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Education

It is the norm rather than the exception for children to leave school after the 3rd grade. The boys are expected to work in the fields and the girls work in the homes cooking and tending to the other children. The sad reality is that the official literacy rate is highly inflated. Our scholarship program allows the poorest and brightest to continue their education.

IMPORTANT CONCEPT: The health of children in poor cultures is directly related to the educational level of the mother. Educating the mothers helps break the vicious spiral of poverty and poor health.

 

We invite you to read about our recent scholarship recipients and how Shoulder to Shoulder’s efforts have impacted their lives:

Noemi

La Guaruma, Concepción

Noemi is a unique scholarship recipient in that she completed 6th grade at the elementary school in La Guaruma 9 years ago but was not able to keep studying due to lack of funds. Now that she has been awarded a scholarship she is motivated to continue her studies. She lives with her mother, brother and an aunt as her father left them when she was 4 years old. Although the assistance will not totally pay for all of her expenses, she is willing to spend her free time making small handicrafts to sell in order to make up the difference. She says she will do whatever it takes to complete her education so that she can secure a job that will help her family. She is very mature and motivated. She attends church at the Santidad Monte Sion and is very involved in the activities there. Noemi is grateful for this opportunity to make a dream come true.

Elida

El Leoncito, Magdalena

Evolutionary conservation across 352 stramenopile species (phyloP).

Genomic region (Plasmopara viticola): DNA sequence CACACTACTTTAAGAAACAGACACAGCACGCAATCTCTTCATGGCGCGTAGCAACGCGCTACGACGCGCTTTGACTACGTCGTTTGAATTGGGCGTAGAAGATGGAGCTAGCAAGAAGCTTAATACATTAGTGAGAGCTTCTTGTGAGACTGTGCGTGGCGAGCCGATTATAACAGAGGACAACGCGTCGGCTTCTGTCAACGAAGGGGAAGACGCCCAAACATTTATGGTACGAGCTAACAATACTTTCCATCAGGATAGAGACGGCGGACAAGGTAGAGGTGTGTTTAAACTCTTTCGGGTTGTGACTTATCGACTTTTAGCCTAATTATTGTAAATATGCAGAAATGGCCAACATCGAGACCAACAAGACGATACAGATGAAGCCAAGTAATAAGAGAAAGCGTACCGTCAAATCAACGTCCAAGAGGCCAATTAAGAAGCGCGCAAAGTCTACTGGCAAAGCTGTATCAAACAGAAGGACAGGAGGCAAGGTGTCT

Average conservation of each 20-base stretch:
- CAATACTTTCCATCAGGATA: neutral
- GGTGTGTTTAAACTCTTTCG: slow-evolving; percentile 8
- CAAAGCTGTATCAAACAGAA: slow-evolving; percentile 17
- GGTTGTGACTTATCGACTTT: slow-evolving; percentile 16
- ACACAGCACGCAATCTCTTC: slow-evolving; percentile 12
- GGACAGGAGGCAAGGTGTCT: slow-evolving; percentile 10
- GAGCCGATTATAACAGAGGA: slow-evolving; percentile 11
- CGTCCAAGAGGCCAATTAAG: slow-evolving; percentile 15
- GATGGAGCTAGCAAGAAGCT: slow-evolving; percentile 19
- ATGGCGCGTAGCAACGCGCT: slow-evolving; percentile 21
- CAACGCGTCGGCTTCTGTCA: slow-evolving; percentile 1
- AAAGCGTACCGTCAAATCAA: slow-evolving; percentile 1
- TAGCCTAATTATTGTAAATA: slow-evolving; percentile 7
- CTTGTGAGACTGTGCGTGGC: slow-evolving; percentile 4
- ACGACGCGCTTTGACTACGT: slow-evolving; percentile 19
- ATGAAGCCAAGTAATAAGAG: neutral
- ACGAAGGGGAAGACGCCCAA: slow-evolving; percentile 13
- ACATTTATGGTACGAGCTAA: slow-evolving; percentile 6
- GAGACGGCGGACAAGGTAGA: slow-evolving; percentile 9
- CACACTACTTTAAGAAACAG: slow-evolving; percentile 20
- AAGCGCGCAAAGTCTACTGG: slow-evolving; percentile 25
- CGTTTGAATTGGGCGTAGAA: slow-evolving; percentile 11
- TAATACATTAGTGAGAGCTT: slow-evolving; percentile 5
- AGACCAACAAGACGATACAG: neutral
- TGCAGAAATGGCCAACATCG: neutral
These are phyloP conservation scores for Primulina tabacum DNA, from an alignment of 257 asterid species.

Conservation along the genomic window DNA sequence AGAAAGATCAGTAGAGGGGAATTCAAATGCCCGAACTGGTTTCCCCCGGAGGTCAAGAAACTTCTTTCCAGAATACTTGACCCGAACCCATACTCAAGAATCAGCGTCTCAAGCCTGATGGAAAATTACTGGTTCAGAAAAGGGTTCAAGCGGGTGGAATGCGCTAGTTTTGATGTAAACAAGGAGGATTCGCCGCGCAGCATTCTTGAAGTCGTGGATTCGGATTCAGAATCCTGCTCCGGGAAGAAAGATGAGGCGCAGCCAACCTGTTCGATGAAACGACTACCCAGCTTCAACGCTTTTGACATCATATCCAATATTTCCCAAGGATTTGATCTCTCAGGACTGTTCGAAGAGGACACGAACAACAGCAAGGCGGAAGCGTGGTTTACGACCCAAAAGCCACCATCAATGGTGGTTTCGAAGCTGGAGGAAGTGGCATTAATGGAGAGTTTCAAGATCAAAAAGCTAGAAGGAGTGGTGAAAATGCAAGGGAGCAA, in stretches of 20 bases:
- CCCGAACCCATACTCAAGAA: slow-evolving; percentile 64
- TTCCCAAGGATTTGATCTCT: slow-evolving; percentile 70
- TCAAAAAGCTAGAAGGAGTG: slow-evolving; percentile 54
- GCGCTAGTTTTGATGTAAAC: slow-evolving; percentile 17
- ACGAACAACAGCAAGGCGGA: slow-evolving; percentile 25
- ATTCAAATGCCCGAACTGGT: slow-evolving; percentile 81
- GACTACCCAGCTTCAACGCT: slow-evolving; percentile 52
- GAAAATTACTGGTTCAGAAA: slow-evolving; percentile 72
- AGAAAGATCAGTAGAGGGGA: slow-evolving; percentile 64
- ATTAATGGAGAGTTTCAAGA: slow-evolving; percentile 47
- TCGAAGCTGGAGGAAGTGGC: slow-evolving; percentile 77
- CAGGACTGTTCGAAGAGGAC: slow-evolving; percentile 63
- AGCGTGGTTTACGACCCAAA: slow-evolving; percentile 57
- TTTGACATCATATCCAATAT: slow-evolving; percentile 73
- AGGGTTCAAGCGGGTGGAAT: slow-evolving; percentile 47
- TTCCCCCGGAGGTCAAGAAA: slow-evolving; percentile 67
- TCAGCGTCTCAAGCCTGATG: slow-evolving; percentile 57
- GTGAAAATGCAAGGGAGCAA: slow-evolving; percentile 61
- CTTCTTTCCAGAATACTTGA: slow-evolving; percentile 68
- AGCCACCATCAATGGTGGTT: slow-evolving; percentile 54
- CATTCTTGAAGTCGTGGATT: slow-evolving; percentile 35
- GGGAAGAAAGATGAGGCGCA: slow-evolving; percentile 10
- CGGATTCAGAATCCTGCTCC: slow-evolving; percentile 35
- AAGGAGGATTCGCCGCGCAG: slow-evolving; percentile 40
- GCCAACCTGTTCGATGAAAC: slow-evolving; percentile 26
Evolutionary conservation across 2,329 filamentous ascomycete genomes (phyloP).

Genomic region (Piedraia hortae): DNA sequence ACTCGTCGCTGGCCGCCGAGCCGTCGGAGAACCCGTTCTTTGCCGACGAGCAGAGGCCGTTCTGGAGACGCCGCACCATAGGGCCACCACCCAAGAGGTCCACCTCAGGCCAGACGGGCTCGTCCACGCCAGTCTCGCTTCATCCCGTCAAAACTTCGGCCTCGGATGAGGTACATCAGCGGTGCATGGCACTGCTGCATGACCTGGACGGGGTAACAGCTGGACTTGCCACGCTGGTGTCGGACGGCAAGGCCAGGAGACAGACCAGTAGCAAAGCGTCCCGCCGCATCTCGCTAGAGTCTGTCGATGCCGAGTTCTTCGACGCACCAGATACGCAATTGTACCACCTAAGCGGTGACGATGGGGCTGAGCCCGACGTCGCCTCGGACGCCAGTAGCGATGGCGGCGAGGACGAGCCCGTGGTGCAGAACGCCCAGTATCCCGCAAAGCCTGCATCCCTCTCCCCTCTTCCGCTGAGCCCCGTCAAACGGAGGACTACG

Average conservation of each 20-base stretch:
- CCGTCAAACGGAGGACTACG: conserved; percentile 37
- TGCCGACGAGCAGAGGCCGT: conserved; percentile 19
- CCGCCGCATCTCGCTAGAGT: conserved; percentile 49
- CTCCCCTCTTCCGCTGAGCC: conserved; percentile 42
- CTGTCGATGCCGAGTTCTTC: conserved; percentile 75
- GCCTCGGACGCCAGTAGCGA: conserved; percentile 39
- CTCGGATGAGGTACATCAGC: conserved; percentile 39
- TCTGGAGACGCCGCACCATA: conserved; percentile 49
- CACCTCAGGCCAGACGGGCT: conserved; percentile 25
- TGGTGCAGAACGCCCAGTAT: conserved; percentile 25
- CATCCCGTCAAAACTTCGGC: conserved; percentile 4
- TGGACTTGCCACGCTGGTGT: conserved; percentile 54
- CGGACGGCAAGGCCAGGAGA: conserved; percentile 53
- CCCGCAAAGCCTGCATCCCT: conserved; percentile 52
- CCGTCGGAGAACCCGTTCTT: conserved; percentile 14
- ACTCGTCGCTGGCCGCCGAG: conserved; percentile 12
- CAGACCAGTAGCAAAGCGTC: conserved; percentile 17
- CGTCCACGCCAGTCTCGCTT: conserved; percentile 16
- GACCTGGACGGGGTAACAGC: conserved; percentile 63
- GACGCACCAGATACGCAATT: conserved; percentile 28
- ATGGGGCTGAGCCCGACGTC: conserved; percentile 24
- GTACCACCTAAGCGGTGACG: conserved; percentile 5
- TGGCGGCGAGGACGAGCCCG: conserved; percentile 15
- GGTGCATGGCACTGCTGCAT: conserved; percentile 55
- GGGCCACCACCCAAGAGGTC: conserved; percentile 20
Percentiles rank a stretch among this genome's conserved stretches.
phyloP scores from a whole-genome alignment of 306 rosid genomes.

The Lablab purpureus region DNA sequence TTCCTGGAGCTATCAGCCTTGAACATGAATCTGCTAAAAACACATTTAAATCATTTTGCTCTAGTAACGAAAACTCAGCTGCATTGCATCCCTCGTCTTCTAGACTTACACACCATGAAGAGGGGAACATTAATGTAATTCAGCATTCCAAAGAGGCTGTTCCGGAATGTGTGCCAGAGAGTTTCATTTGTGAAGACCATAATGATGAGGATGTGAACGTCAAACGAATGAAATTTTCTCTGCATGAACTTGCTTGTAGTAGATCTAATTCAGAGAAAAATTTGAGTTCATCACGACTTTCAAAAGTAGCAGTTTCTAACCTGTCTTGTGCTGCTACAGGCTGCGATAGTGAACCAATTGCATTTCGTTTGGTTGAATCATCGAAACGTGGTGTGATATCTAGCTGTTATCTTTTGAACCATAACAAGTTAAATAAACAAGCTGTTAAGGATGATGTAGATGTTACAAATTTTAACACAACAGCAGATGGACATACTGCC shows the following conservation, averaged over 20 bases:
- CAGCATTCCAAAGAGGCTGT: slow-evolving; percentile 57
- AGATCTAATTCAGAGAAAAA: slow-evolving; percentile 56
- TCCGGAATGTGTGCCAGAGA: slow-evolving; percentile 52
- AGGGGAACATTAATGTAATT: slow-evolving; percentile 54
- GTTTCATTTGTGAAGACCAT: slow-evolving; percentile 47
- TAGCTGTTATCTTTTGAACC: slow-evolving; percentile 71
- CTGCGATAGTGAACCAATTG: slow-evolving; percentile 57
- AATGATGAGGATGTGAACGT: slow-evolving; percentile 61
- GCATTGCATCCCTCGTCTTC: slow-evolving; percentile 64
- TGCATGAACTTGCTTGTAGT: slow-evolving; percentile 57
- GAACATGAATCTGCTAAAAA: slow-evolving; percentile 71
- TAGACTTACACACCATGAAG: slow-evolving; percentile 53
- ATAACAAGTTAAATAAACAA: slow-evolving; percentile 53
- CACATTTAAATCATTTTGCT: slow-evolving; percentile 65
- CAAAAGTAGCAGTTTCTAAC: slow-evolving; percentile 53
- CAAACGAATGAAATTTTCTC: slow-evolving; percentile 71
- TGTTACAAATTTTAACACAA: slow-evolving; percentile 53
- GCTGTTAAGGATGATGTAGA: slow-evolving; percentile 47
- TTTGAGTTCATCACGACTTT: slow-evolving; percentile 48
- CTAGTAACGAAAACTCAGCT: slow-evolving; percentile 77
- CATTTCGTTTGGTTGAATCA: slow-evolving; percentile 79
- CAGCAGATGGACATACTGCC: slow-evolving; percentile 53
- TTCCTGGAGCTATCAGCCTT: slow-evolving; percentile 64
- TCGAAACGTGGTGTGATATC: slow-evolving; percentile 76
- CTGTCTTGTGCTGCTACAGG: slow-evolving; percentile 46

Elida is a soft-spoken but direct eighteen-year-old who, despite her humble manner, radiates a strong sense of confidence and poise. She lives with her mother, grandmother, and twelve siblings whose ages range from 27 years to 2 months old. She has never met her father, and the family depends on the agricultural day labor of two of her brothers and the nanny job of one of her sisters. Elida is the only member of her family to have continued school past the sixth grade; she received scholarship support from Shoulder to Shoulder for three years and in 2005 graduated from the local secondary school with high grades and a persistent desire to pursue further education. Ideally, she would like to enroll in a 3-year program in social promotion in a town about 40 minutes away by car. A career in social promotion, she says, would allow her to get a steady and rewarding job in a reasonable amount of time, and it would be work she could do in her home community. She views the social service requirement of the scholarship positively, citing both the opportunity to serve her community and the practical work experience as benefits of the program. In order to continue her studies, however, she will need to find outside support, as her family cannot afford to pay for neither her school costs nor her room and board. Elida displayed exceptional maturity as she expressed her gratitude for the opportunity that she has had to study, explaining that being so poor, a chance like this one is truly a dream come true. She hopes that once she improves her situation, she might be able to help others in a similar way. “I’ll never forget what it is like to be poor and need help,” she says, “so I hope someday I’ll be able to help someone else like me.”